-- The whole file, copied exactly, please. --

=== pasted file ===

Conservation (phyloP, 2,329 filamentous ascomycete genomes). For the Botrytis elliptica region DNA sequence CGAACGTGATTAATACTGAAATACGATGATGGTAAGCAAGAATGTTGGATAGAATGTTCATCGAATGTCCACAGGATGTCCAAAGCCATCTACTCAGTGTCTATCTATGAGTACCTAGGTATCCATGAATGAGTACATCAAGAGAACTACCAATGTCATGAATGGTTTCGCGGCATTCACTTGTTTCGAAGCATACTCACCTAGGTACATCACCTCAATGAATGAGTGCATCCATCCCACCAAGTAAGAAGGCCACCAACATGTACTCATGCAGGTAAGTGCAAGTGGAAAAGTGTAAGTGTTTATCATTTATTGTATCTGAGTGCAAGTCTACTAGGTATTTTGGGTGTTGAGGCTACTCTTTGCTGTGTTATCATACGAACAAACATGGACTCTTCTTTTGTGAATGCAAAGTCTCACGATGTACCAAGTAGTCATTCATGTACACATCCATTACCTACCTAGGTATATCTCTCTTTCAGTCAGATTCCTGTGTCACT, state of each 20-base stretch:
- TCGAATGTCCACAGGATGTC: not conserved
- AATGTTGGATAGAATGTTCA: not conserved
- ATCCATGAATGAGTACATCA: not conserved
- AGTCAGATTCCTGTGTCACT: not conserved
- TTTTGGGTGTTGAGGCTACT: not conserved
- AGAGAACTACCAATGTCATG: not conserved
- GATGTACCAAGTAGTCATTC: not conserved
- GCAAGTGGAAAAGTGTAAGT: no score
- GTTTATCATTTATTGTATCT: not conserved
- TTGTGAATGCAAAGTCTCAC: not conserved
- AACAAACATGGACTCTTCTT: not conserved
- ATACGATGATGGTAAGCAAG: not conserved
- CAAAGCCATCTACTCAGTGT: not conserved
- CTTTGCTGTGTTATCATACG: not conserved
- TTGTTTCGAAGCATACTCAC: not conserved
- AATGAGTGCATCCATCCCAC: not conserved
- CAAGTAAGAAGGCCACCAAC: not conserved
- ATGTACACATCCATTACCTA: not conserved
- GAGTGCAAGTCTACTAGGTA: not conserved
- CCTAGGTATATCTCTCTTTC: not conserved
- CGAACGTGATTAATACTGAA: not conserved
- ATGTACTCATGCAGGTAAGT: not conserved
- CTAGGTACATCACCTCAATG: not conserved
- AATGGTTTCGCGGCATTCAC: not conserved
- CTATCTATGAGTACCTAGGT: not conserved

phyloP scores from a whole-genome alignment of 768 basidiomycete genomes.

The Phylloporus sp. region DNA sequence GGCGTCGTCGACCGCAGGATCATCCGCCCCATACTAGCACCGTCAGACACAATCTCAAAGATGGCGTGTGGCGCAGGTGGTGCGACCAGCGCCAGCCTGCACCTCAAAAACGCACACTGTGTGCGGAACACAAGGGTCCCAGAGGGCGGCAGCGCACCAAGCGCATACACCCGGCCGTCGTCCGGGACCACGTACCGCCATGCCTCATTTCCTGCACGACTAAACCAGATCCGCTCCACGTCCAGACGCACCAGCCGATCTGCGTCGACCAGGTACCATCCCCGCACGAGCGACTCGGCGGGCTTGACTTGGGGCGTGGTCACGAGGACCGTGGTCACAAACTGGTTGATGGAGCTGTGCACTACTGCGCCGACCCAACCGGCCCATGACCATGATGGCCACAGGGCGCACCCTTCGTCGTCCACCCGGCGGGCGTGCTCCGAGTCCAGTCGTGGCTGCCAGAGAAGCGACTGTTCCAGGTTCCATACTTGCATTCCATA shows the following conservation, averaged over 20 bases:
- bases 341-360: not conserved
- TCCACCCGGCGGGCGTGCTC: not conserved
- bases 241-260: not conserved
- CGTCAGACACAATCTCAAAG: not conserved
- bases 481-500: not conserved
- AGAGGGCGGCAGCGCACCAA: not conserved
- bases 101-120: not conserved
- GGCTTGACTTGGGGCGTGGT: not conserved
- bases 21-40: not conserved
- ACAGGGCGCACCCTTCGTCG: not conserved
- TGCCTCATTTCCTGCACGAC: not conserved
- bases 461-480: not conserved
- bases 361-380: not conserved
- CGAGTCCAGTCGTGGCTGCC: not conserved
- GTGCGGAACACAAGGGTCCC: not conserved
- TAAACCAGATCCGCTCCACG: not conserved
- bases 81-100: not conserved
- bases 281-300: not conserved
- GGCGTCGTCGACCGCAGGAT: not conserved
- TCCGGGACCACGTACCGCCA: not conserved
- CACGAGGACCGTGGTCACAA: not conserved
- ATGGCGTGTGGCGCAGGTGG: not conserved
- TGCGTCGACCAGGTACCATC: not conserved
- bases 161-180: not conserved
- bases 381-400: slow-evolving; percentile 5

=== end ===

Conservation (phyloP, 2,329 filamentous ascomycete genomes). For the Botrytis elliptica region DNA sequence CGAACGTGATTAATACTGAAATACGATGATGGTAAGCAAGAATGTTGGATAGAATGTTCATCGAATGTCCACAGGATGTCCAAAGCCATCTACTCAGTGTCTATCTATGAGTACCTAGGTATCCATGAATGAGTACATCAAGAGAACTACCAATGTCATGAATGGTTTCGCGGCATTCACTTGTTTCGAAGCATACTCACCTAGGTACATCACCTCAATGAATGAGTGCATCCATCCCACCAAGTAAGAAGGCCACCAACATGTACTCATGCAGGTAAGTGCAAGTGGAAAAGTGTAAGTGTTTATCATTTATTGTATCTGAGTGCAAGTCTACTAGGTATTTTGGGTGTTGAGGCTACTCTTTGCTGTGTTATCATACGAACAAACATGGACTCTTCTTTTGTGAATGCAAAGTCTCACGATGTACCAAGTAGTCATTCATGTACACATCCATTACCTACCTAGGTATATCTCTCTTTCAGTCAGATTCCTGTGTCACT, state of each 20-base stretch:
- TCGAATGTCCACAGGATGTC: not conserved
- AATGTTGGATAGAATGTTCA: not conserved
- ATCCATGAATGAGTACATCA: not conserved
- AGTCAGATTCCTGTGTCACT: not conserved
- TTTTGGGTGTTGAGGCTACT: not conserved
- AGAGAACTACCAATGTCATG: not conserved
- GATGTACCAAGTAGTCATTC: not conserved
- GCAAGTGGAAAAGTGTAAGT: no score
- GTTTATCATTTATTGTATCT: not conserved
- TTGTGAATGCAAAGTCTCAC: not conserved
- AACAAACATGGACTCTTCTT: not conserved
- ATACGATGATGGTAAGCAAG: not conserved
- CAAAGCCATCTACTCAGTGT: not conserved
- CTTTGCTGTGTTATCATACG: not conserved
- TTGTTTCGAAGCATACTCAC: not conserved
- AATGAGTGCATCCATCCCAC: not conserved
- CAAGTAAGAAGGCCACCAAC: not conserved
- ATGTACACATCCATTACCTA: not conserved
- GAGTGCAAGTCTACTAGGTA: not conserved
- CCTAGGTATATCTCTCTTTC: not conserved
- CGAACGTGATTAATACTGAA: not conserved
- ATGTACTCATGCAGGTAAGT: not conserved
- CTAGGTACATCACCTCAATG: not conserved
- AATGGTTTCGCGGCATTCAC: not conserved
- CTATCTATGAGTACCTAGGT: not conserved

phyloP scores from a whole-genome alignment of 768 basidiomycete genomes.

The Phylloporus sp. region DNA sequence GGCGTCGTCGACCGCAGGATCATCCGCCCCATACTAGCACCGTCAGACACAATCTCAAAGATGGCGTGTGGCGCAGGTGGTGCGACCAGCGCCAGCCTGCACCTCAAAAACGCACACTGTGTGCGGAACACAAGGGTCCCAGAGGGCGGCAGCGCACCAAGCGCATACACCCGGCCGTCGTCCGGGACCACGTACCGCCATGCCTCATTTCCTGCACGACTAAACCAGATCCGCTCCACGTCCAGACGCACCAGCCGATCTGCGTCGACCAGGTACCATCCCCGCACGAGCGACTCGGCGGGCTTGACTTGGGGCGTGGTCACGAGGACCGTGGTCACAAACTGGTTGATGGAGCTGTGCACTACTGCGCCGACCCAACCGGCCCATGACCATGATGGCCACAGGGCGCACCCTTCGTCGTCCACCCGGCGGGCGTGCTCCGAGTCCAGTCGTGGCTGCCAGAGAAGCGACTGTTCCAGGTTCCATACTTGCATTCCATA shows the following conservation, averaged over 20 bases:
- bases 341-360: not conserved
- TCCACCCGGCGGGCGTGCTC: not conserved
- bases 241-260: not conserved
- CGTCAGACACAATCTCAAAG: not conserved
- bases 481-500: not conserved
- AGAGGGCGGCAGCGCACCAA: not conserved
- bases 101-120: not conserved
- GGCTTGACTTGGGGCGTGGT: not conserved
- bases 21-40: not conserved
- ACAGGGCGCACCCTTCGTCG: not conserved
- TGCCTCATTTCCTGCACGAC: not conserved
- bases 461-480: not conserved
- bases 361-380: not conserved
- CGAGTCCAGTCGTGGCTGCC: not conserved
- GTGCGGAACACAAGGGTCCC: not conserved
- TAAACCAGATCCGCTCCACG: not conserved
- bases 81-100: not conserved
- bases 281-300: not conserved
- GGCGTCGTCGACCGCAGGAT: not conserved
- TCCGGGACCACGTACCGCCA: not conserved
- CACGAGGACCGTGGTCACAA: not conserved
- ATGGCGTGTGGCGCAGGTGG: not conserved
- TGCGTCGACCAGGTACCATC: not conserved
- bases 161-180: not conserved
- bases 381-400: slow-evolving; percentile 5